Only products that are 100% certified down can now be labelled as RDS

Only products that are 100% certified down can now be labelled as RDS

International non-profit organisation Textile Exchange (TE) has launched the latest version of its Responsible Down Standard (RDS), designed to help companies ensure the down in their products comes from ethically treated geese and can be traced across the supply chain.

The third party certification standard, which can be applied to any waterfowl-based supply chain, was developed as part of a joint effort by outdoor wear brand The North Face, Textile Exchange, and Control Union Certifications.

Although one of the highest quality, best performing materials for use in apparel, down comes from geese and ducks that are bred primarily for the food industry and has come to the attention of animal welfare groups due to issues such as live-plucking and force-feeding.

Aiming to recognise and encourage best practices in animal welfare, and enable traceability so products can be labelled accurately, the first version launched in January last year.

Since then, an International Working Group (IWG), comprised of brands, animal welfare groups, and supply chain members, has been working to revise the standard.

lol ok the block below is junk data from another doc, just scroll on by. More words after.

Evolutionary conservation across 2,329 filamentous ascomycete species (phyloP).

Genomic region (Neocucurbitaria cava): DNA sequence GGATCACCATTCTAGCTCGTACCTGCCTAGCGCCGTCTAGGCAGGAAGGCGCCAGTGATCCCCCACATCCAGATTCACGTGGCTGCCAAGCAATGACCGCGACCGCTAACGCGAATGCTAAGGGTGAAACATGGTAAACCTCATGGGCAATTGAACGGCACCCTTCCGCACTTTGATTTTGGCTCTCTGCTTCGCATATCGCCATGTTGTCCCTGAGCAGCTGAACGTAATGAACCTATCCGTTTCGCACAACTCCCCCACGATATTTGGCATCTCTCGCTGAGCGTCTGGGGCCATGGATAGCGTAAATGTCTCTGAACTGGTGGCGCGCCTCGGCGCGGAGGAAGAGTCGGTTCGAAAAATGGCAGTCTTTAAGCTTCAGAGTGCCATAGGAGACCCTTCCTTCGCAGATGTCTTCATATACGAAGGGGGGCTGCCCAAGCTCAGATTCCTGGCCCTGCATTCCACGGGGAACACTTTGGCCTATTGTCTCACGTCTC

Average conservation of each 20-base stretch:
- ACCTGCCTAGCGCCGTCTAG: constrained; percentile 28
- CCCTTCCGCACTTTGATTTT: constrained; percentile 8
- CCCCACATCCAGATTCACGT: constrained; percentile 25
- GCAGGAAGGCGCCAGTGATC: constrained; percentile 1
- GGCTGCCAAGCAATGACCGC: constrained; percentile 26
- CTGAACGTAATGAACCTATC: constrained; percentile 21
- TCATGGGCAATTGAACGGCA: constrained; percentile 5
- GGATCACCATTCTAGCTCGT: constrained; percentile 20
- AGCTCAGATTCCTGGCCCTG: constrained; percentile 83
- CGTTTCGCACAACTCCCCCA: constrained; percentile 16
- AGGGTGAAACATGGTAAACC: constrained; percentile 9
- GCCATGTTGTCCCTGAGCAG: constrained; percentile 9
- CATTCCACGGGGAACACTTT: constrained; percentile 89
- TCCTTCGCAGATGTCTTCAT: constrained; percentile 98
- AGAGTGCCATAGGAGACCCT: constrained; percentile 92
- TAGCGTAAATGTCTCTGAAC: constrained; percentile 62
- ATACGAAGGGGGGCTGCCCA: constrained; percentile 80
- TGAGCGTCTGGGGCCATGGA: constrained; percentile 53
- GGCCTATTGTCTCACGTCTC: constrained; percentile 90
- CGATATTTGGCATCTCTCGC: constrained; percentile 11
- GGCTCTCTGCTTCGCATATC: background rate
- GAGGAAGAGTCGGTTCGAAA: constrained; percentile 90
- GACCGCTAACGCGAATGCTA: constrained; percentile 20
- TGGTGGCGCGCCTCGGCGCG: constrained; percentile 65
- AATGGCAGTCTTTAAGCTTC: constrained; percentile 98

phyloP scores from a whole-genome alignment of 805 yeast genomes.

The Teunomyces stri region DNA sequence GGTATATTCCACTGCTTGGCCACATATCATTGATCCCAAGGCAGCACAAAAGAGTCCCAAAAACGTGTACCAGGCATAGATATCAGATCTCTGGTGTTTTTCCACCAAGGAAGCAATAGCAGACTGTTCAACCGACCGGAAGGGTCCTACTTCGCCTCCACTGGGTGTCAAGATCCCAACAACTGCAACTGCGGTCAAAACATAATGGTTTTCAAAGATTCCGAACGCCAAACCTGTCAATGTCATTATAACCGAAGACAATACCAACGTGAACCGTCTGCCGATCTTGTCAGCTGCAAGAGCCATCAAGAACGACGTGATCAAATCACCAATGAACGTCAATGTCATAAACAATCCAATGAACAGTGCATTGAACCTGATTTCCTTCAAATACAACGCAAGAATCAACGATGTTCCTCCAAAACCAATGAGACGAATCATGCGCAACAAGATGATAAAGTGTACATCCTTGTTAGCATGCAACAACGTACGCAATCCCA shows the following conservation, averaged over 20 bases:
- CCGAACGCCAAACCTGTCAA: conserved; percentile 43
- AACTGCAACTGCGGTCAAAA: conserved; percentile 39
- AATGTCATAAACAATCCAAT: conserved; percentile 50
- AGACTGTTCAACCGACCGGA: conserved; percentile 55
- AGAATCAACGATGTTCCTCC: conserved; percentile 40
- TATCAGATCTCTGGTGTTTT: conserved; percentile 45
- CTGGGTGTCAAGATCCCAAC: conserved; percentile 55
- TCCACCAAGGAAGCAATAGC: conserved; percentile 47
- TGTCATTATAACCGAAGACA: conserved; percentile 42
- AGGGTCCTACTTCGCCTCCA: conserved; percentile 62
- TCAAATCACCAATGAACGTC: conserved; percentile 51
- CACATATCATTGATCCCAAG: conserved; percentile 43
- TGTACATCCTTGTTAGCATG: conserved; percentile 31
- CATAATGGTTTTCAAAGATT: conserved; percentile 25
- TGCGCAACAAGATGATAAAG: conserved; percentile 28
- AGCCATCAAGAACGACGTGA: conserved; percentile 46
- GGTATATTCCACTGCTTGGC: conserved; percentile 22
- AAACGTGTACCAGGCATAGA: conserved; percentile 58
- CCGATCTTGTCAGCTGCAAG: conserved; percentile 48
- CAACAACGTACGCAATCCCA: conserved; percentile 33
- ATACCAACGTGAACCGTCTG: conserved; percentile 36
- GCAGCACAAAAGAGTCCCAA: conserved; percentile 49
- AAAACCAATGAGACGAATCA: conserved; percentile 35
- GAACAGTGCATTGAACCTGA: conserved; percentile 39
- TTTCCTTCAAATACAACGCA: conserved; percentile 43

Parallel production is banned all the way through to the slaughterhouse, and now only products that are 100% certified down can be labelled as RDS.

As well as The North Face, which has committed to 100% certified and responsibly sourced down across all product lines by 2017, international apparel brands and retailers such as Adidas, Black Diamond, Eddie Bauer, H&M, Helly Hansen and Timberland have also pledged to use the standard.

Welcoming the efforts, Nina Jamal, international farm animals campaigner at Four Paws, said: "The RDS has been successful in driving transparency and adoption of traceability across the down supply chain.

"Our hope is for the standard to continue evolving in order to provide the highest possible guarantees that live-plucking and fore-feeding are fully excluded from the down supply chain."